The rapid development of electronic media and their use in teaching have outpaced the ability of our laws and social mores to develop clear parameters. How can an instructor help students understand the complexity of these issues? One strategy is to point students to professional guidelines, such as the Bill of Rights and Responsibilities for the Electronic Community of Learners proposed by the American Association for Higher Education, which states that "all citizens have ownership rights over their own intellectual works" (Article I, Section 5), and that "it shall be each citizen's personal responsibility to recognize (attribute) and honor the intellectual property of others" (Article II, Section 2). When Boston University filed its lawsuit alleging wire fraud, mail fraud and racketeering against eight online term paper mills in seven states, I doubt that it expected to be able to shut these sites down. It did proclaim loudly and clearly, however, that though the concept of intellectual property may be open for discussion, academic integrity on its campus is not.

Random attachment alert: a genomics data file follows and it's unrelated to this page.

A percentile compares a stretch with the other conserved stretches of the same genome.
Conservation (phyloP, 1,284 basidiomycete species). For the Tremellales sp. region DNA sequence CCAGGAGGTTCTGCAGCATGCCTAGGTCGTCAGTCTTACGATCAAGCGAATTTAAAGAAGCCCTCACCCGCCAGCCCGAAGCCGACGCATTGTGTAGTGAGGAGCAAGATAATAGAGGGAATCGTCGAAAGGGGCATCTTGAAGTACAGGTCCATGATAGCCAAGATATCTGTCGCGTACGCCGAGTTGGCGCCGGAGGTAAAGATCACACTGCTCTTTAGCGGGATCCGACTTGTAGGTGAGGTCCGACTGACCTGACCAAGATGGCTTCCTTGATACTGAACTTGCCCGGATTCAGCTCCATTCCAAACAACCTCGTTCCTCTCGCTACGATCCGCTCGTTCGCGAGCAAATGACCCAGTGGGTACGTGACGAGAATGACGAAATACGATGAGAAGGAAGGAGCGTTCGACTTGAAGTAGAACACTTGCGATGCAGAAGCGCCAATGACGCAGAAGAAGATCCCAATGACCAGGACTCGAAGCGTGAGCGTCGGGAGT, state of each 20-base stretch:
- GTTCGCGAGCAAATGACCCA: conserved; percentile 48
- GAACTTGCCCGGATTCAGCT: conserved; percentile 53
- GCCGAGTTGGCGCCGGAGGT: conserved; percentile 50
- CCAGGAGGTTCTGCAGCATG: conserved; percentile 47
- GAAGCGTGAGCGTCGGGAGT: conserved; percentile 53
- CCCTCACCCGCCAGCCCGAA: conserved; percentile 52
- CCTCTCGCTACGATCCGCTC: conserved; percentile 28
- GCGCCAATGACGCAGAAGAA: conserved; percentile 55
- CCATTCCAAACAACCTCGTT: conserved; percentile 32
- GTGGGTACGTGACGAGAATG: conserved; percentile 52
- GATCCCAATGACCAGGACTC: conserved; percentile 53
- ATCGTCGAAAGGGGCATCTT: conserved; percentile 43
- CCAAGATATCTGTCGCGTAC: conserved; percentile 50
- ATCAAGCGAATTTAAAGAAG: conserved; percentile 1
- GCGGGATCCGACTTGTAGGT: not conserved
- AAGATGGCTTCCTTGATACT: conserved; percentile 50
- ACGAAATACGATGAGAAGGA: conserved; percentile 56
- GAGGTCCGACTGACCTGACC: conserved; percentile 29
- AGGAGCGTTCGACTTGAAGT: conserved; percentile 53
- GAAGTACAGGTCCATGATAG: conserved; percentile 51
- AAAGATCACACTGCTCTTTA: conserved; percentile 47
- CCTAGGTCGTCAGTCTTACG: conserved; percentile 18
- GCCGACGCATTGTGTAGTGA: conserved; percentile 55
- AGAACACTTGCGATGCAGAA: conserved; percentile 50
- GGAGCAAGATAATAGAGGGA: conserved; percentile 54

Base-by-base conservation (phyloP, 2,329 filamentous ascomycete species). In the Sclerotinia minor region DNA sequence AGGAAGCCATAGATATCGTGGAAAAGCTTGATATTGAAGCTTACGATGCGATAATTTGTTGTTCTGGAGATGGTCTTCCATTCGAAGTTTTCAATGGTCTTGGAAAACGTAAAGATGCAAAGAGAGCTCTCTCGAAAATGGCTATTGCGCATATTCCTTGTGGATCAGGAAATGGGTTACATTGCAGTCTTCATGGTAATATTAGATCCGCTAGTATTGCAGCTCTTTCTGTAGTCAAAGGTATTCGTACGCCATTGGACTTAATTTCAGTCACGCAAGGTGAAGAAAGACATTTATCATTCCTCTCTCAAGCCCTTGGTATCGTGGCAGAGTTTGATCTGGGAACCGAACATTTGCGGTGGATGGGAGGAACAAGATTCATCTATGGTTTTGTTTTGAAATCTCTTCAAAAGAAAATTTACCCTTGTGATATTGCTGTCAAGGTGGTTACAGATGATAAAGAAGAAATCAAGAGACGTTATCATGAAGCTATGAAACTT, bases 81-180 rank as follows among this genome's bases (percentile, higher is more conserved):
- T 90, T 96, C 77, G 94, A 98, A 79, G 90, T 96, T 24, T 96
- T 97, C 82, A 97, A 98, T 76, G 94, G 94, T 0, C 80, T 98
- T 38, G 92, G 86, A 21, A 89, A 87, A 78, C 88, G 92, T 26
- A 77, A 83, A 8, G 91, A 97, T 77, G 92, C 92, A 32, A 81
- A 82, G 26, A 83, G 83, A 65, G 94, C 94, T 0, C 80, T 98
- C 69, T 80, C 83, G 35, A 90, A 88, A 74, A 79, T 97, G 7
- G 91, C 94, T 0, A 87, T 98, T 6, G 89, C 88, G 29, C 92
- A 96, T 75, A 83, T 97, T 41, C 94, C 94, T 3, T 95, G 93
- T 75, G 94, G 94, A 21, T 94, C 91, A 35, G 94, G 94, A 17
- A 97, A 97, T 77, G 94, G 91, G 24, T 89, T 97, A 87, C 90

Teaching about plagiarism in the age of print was fairly straightforward. In the digital era, it is not. And though the issues have out-paced our ability to present answers with clarity and consensus, the fact is that most of our institutions spell out codes for student conduct. These codes may need significant revisions. The same situation exists with current copyright laws. Until these codes and laws are revised, however, students circumvent them at their own risk.
If we who teach want an environment wherein "trust and intellectual freedom are the foundation for individual and institutional growth and success" (Bill of Rights and Responsibilities, Article IV, Introduction), our students must hear that message from us. As Doug Brent reiterates in "Rhetorics of the Web: Implications for Teachers of Literacy" (Kairos 2.1), "academic institutions must develop much clearer codes that . . . 'spell out in detail the various lines that can be crossed between patchwriting, non-attribution and downright cheating.'" To us, unauthorized use of sources may be clear; to our students, it may not always be so obvious. When students deliberately choose to plagiarize, unless they understand why it matters, they may decide that it is worth the risk. Clearly we need larger conversations about the ethics and the processes of writing in the electronic era.
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